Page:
First Circuit Notes Split on an Array of ERISA Issues

Per Bard v. Boston Shipping Ass'n, --- F.3d ----, 2006 WL 3717376 (1st Cir. Dec. 19, 2006):

Our consistent approach in ERISA cases has been to eschew automatic rules and to evaluate each case on its own. See, e.g., Buffonge v. Prudential Ins. Co. of Am., 426 F.3d 20, 31 (1st Cir.2005) (taking a case-by-case approach to determining the proper ERISA remedy); Glista v. Unum Life Ins. Co. of Am., 378 F.3d 113, 130-31 (1st Cir.2004) (taking a case-by-case approach to addressing a plan's attempt to articulate in litigation a new basis for the denial of benefits).

Here, it is easy to understand why a multi-employer pension plan, whose trustees are equally divided between labor and management, would not be as efficient as a single decision-maker. At the same time, it is not clear that the ERISA regulatory structure intends to give multi-employer plans the kind of slack that the Plan appropriated for itself in this case. Cf. 29 C.F.R. ยง 2560.503-1(i)(3)(ii) (outlining special time limits, applicable only to multi-employer plans, for a plan to decide a disability benefits appeal and notify the claimant).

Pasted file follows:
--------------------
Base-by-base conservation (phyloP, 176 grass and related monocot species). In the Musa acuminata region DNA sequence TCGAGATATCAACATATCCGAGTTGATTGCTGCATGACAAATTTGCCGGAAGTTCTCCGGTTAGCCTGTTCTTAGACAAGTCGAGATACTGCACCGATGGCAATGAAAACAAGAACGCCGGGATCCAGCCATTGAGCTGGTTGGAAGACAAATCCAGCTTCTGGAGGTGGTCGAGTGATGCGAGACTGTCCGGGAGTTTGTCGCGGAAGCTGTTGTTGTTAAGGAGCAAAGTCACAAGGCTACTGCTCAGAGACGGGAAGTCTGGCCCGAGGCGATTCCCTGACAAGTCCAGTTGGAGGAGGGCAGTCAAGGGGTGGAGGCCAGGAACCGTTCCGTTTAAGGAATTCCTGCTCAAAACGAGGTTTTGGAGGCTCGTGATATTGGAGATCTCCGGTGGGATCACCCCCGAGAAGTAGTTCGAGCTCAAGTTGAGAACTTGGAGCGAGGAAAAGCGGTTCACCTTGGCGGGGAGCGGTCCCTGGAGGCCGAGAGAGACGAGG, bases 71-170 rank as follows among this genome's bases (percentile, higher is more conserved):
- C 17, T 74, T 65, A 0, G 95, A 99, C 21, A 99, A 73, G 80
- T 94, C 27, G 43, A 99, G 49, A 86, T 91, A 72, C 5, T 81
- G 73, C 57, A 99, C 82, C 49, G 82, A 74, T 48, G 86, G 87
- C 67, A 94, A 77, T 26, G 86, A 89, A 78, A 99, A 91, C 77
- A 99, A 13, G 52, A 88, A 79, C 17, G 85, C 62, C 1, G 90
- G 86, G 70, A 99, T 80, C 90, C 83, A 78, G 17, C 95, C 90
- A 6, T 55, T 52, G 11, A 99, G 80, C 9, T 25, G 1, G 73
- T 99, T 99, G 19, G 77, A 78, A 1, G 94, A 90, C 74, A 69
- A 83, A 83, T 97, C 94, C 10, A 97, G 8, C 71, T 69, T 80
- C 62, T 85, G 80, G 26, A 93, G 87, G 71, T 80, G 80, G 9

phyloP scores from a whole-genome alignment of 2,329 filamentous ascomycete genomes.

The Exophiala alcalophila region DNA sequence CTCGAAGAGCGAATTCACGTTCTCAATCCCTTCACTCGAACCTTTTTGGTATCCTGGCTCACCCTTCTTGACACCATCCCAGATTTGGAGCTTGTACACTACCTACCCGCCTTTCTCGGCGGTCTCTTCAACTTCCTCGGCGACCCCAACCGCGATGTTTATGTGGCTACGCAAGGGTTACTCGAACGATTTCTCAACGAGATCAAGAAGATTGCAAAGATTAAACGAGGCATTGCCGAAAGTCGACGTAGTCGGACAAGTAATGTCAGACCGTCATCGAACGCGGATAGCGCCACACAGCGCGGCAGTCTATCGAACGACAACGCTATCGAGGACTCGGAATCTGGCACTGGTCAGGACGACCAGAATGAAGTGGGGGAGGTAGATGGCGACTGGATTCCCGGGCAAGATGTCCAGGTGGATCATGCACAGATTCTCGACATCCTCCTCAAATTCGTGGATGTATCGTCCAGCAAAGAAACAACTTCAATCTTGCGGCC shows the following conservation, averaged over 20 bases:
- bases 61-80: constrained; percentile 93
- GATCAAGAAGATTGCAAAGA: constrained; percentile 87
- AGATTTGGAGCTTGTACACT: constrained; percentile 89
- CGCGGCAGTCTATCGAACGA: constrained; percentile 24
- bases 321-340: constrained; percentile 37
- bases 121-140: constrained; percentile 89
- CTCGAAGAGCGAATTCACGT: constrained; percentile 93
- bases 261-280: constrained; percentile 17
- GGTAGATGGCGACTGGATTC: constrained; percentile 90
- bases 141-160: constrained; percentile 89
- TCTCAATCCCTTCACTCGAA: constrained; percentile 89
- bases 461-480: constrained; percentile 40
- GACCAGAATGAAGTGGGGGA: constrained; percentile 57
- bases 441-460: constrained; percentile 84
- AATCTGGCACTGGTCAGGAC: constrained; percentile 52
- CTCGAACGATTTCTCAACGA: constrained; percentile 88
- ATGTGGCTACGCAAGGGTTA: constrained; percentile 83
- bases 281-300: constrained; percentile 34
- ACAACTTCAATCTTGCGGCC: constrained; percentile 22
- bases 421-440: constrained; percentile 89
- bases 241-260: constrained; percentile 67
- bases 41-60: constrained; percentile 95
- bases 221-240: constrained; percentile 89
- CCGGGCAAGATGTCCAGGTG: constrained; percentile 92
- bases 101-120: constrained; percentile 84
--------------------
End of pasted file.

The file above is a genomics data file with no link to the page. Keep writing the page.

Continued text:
Ultimately, we do not decide whether the Plan's failure to render a timely decision by itself entitles Bard to de novo review, whether the Plan's eventual benefits denial after suit was filed was in "substantial compliance" with ERISA's time limits and other regulations, or whether inquiry into "substantial compliance" is even relevant in ERISA cases of this nature--whether brought under the new regulations or otherwise. Those are complicated questions on which the circuits have divided. See Nichols v. Prudential Ins. Co. of Am., 406 F.3d 98, 106-10 (2d Cir.2005) (discussing the different positions taken). Instead, in keeping with our case-by-case approach, we tailor our resolution of the issues to the unique facts presented.


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